I thought that this would be the smaller of the two places; after all it’s a library- how big could it possibly be I thought? Turns out the place is giant and I have yet to learn my lesson about misjudging a place (cough, Shelbourne Museum, cough). The Huntington consisted of a few buildings spread out over acres and acres of land, spotted throughout with various botanical gardens (desert, Australia, Japan, China, rose, herb). We there less than 5 minutes and already it was easily one of the best botanical gardens we had been to. There was a small green bird sitting in a tree, picking off petals and dropping them, just over and over. He would stop, look at me cockeyed as I photographed him, and continue in a mildly-OCD manner. It was as cute as it was confusing. We started off in the desert garden which delivered exactly what was promised: lots of cacti and lizards. The first lizard was really cool, it was unexpected to just see one sitting on a rock in the sun (unexpected because it was not really afraid of me). Then we saw another one, and another, and a few more throughout the day in various gardens. Turns out these lizards are rather commonplace. Much more interesting was the hummingbird drinking nectar from a cactus flower. And how well the hummingbird blended in with the surroundings, it took us a few minutes to realize it was there- and more than a few minutes later when I was looking over the photos (I had no idea why I had taken them until I saw the hummingbird).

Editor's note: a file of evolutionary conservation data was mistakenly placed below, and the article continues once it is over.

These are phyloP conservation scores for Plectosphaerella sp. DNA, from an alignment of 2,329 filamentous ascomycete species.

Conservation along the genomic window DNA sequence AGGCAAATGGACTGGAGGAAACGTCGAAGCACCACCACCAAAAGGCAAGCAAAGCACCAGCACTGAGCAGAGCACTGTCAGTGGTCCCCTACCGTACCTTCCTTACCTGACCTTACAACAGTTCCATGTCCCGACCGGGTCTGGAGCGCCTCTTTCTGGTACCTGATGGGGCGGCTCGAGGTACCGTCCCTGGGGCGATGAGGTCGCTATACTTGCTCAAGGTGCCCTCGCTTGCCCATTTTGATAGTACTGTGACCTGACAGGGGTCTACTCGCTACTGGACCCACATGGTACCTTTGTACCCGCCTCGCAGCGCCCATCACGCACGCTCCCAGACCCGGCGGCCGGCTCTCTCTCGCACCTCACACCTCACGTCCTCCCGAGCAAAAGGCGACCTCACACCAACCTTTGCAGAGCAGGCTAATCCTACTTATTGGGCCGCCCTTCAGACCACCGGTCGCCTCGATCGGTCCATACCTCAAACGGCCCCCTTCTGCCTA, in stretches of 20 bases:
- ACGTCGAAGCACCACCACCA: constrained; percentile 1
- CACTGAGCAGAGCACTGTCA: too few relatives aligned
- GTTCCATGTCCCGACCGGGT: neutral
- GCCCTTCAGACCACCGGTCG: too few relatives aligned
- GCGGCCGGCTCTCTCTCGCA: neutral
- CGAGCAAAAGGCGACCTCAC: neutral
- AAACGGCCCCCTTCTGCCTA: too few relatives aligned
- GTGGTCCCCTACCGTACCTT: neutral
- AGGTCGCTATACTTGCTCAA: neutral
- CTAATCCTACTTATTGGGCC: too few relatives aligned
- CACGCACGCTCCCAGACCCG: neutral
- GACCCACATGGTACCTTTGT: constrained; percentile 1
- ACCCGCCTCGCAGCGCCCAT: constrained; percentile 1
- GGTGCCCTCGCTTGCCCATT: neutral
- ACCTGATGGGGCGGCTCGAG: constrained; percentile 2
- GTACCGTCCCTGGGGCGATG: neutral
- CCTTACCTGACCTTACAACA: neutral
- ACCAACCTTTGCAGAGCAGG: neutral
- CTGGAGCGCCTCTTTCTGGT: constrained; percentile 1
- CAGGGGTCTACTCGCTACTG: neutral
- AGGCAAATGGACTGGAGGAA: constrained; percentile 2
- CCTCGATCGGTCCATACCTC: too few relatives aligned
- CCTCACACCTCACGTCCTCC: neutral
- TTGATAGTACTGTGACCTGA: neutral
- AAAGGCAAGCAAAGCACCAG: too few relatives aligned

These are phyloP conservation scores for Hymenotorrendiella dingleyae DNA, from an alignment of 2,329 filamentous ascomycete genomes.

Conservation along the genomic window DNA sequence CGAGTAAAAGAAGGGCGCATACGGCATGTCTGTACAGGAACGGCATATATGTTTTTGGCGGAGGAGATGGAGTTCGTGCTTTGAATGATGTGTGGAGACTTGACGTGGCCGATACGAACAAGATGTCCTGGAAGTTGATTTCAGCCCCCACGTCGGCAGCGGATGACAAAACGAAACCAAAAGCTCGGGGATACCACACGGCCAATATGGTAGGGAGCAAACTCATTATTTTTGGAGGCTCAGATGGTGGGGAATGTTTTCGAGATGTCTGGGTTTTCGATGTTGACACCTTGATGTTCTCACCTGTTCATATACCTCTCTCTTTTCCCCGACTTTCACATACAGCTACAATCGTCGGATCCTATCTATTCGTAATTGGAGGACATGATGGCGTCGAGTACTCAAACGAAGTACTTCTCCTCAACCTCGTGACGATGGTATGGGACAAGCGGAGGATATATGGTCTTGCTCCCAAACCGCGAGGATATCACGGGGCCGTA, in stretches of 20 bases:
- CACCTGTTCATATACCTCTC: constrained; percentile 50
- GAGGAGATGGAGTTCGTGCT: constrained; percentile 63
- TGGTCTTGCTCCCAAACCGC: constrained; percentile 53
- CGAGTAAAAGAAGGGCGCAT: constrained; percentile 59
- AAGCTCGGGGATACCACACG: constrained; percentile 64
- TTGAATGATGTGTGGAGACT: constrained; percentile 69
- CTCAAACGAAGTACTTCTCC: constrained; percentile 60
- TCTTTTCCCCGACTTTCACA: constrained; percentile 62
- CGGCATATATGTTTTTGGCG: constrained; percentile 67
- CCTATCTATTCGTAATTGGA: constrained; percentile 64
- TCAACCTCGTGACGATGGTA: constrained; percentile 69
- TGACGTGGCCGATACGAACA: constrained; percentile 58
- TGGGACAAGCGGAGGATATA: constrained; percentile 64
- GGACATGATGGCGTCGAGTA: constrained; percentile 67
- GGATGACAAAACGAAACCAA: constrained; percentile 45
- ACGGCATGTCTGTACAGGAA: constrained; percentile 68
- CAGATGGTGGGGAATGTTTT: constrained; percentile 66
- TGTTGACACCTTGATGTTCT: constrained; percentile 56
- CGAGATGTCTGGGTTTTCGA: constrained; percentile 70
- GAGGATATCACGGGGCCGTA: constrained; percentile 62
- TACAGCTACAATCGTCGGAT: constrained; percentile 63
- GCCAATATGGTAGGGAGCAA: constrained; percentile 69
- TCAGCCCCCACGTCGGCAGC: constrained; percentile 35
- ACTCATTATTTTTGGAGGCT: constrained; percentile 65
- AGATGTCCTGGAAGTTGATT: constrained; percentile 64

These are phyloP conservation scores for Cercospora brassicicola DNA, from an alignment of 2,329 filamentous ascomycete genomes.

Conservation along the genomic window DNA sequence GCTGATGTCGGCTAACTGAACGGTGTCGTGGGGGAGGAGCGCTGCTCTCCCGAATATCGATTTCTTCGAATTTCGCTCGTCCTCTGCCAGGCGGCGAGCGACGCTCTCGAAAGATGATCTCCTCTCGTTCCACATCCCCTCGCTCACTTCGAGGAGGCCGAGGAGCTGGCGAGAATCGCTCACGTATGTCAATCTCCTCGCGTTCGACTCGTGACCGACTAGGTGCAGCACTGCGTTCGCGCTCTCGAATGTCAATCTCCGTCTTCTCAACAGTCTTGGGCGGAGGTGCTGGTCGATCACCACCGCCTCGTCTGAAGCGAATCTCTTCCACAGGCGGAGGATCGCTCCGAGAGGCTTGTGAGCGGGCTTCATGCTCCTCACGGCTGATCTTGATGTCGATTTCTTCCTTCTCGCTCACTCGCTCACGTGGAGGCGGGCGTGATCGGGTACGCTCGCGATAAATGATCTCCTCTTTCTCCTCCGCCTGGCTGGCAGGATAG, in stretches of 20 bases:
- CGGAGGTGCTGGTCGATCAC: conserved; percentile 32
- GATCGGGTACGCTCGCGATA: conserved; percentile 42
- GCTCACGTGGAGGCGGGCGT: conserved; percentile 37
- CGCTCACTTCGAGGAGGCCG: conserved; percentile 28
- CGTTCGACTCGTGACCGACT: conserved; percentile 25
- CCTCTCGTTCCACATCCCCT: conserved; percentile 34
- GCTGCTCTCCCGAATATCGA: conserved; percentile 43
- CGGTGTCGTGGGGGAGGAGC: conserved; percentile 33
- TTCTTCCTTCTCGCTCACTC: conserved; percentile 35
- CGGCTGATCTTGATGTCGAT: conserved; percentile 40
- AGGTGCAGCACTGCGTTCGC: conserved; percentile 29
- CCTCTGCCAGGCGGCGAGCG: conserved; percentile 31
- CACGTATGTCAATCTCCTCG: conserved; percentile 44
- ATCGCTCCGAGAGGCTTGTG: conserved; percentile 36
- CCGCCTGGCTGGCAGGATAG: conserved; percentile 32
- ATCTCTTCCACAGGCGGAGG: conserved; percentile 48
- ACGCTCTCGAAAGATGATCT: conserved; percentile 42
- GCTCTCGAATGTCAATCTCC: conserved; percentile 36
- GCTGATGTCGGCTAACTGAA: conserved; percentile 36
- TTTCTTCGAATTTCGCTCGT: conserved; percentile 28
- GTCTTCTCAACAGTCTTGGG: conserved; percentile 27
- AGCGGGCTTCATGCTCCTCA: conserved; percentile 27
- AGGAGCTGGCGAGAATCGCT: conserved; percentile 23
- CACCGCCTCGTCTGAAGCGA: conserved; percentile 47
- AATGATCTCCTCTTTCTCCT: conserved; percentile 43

The first gallery we went to was set up as Huntington’s house had been, with fancy living room and lots of portraits. There were only 2 or 3 paintings that weren’t of people. And one of those was the crown jewel of their collection (at least in my opinion). After years of going to galleries, I finally found what I was looking for: a painting of a disappointed horse. It was magnificent and glorious and it alone made the trek out to San Merino worth it. And just when I thought things could not get any better, in the Japanese botanical garden there was a Bonita tree. The botanical gardens provided a nice interlude between the galleries, which in turn provided a nice break from the sun (which had finally come out and was threatening to burn us).